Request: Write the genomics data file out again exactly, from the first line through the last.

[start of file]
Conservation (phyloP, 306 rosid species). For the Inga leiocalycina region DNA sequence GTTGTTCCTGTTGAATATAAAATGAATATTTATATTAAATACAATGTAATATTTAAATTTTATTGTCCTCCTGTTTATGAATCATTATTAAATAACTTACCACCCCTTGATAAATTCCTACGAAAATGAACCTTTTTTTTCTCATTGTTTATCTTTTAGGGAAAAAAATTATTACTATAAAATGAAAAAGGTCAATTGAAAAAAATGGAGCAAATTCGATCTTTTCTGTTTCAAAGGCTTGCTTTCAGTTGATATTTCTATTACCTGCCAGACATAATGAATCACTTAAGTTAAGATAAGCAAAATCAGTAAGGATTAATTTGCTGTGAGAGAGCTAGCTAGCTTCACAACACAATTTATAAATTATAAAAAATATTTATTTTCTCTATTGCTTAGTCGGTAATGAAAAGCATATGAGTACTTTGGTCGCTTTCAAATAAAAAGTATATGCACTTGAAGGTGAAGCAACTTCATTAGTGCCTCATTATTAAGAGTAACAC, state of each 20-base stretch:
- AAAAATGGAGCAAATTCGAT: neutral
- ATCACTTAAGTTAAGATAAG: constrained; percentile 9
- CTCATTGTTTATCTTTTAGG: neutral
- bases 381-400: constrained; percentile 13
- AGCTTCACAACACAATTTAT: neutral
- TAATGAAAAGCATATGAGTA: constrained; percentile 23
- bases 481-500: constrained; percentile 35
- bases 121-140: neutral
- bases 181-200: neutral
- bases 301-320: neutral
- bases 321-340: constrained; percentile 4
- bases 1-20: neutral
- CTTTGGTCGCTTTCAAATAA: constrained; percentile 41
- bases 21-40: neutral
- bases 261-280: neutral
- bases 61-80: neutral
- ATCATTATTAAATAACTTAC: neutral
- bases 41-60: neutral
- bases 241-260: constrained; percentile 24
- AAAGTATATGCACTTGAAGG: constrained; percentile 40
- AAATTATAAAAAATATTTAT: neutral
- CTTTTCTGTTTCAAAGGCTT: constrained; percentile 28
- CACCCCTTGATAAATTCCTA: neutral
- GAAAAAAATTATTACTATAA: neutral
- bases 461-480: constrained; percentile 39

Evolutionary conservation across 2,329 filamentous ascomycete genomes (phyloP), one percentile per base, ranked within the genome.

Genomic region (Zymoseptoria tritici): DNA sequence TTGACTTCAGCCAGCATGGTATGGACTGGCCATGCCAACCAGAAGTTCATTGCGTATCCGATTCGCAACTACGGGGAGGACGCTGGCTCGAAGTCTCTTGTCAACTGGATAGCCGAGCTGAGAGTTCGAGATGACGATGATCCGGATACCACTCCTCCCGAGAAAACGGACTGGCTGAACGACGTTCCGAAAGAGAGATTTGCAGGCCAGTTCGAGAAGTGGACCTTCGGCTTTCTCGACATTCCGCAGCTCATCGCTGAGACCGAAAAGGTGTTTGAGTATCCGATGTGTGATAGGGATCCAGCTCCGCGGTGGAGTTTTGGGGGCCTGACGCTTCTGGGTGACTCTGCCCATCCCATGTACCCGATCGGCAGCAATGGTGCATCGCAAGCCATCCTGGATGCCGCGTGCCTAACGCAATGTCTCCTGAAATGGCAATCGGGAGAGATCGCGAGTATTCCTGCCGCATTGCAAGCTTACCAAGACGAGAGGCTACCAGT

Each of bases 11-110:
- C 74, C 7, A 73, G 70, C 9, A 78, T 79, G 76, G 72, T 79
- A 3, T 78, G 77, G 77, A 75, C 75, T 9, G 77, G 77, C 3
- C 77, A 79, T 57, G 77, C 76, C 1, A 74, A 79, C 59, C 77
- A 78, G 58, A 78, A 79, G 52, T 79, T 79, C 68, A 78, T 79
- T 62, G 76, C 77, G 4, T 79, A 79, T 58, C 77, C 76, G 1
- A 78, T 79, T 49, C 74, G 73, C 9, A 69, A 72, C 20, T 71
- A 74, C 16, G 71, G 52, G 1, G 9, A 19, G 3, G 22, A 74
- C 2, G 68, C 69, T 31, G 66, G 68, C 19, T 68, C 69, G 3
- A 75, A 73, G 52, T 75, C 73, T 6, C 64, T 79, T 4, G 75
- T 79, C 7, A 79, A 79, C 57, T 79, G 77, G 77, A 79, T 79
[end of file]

Conservation (phyloP, 306 rosid species). For the Inga leiocalycina region DNA sequence GTTGTTCCTGTTGAATATAAAATGAATATTTATATTAAATACAATGTAATATTTAAATTTTATTGTCCTCCTGTTTATGAATCATTATTAAATAACTTACCACCCCTTGATAAATTCCTACGAAAATGAACCTTTTTTTTCTCATTGTTTATCTTTTAGGGAAAAAAATTATTACTATAAAATGAAAAAGGTCAATTGAAAAAAATGGAGCAAATTCGATCTTTTCTGTTTCAAAGGCTTGCTTTCAGTTGATATTTCTATTACCTGCCAGACATAATGAATCACTTAAGTTAAGATAAGCAAAATCAGTAAGGATTAATTTGCTGTGAGAGAGCTAGCTAGCTTCACAACACAATTTATAAATTATAAAAAATATTTATTTTCTCTATTGCTTAGTCGGTAATGAAAAGCATATGAGTACTTTGGTCGCTTTCAAATAAAAAGTATATGCACTTGAAGGTGAAGCAACTTCATTAGTGCCTCATTATTAAGAGTAACAC, state of each 20-base stretch:
- AAAAATGGAGCAAATTCGAT: neutral
- ATCACTTAAGTTAAGATAAG: constrained; percentile 9
- CTCATTGTTTATCTTTTAGG: neutral
- bases 381-400: constrained; percentile 13
- AGCTTCACAACACAATTTAT: neutral
- TAATGAAAAGCATATGAGTA: constrained; percentile 23
- bases 481-500: constrained; percentile 35
- bases 121-140: neutral
- bases 181-200: neutral
- bases 301-320: neutral
- bases 321-340: constrained; percentile 4
- bases 1-20: neutral
- CTTTGGTCGCTTTCAAATAA: constrained; percentile 41
- bases 21-40: neutral
- bases 261-280: neutral
- bases 61-80: neutral
- ATCATTATTAAATAACTTAC: neutral
- bases 41-60: neutral
- bases 241-260: constrained; percentile 24
- AAAGTATATGCACTTGAAGG: constrained; percentile 40
- AAATTATAAAAAATATTTAT: neutral
- CTTTTCTGTTTCAAAGGCTT: constrained; percentile 28
- CACCCCTTGATAAATTCCTA: neutral
- GAAAAAAATTATTACTATAA: neutral
- bases 461-480: constrained; percentile 39

Evolutionary conservation across 2,329 filamentous ascomycete genomes (phyloP), one percentile per base, ranked within the genome.

Genomic region (Zymoseptoria tritici): DNA sequence TTGACTTCAGCCAGCATGGTATGGACTGGCCATGCCAACCAGAAGTTCATTGCGTATCCGATTCGCAACTACGGGGAGGACGCTGGCTCGAAGTCTCTTGTCAACTGGATAGCCGAGCTGAGAGTTCGAGATGACGATGATCCGGATACCACTCCTCCCGAGAAAACGGACTGGCTGAACGACGTTCCGAAAGAGAGATTTGCAGGCCAGTTCGAGAAGTGGACCTTCGGCTTTCTCGACATTCCGCAGCTCATCGCTGAGACCGAAAAGGTGTTTGAGTATCCGATGTGTGATAGGGATCCAGCTCCGCGGTGGAGTTTTGGGGGCCTGACGCTTCTGGGTGACTCTGCCCATCCCATGTACCCGATCGGCAGCAATGGTGCATCGCAAGCCATCCTGGATGCCGCGTGCCTAACGCAATGTCTCCTGAAATGGCAATCGGGAGAGATCGCGAGTATTCCTGCCGCATTGCAAGCTTACCAAGACGAGAGGCTACCAGT

Each of bases 11-110:
- C 74, C 7, A 73, G 70, C 9, A 78, T 79, G 76, G 72, T 79
- A 3, T 78, G 77, G 77, A 75, C 75, T 9, G 77, G 77, C 3
- C 77, A 79, T 57, G 77, C 76, C 1, A 74, A 79, C 59, C 77
- A 78, G 58, A 78, A 79, G 52, T 79, T 79, C 68, A 78, T 79
- T 62, G 76, C 77, G 4, T 79, A 79, T 58, C 77, C 76, G 1
- A 78, T 79, T 49, C 74, G 73, C 9, A 69, A 72, C 20, T 71
- A 74, C 16, G 71, G 52, G 1, G 9, A 19, G 3, G 22, A 74
- C 2, G 68, C 69, T 31, G 66, G 68, C 19, T 68, C 69, G 3
- A 75, A 73, G 52, T 75, C 73, T 6, C 64, T 79, T 4, G 75
- T 79, C 7, A 79, A 79, C 57, T 79, G 77, G 77, A 79, T 79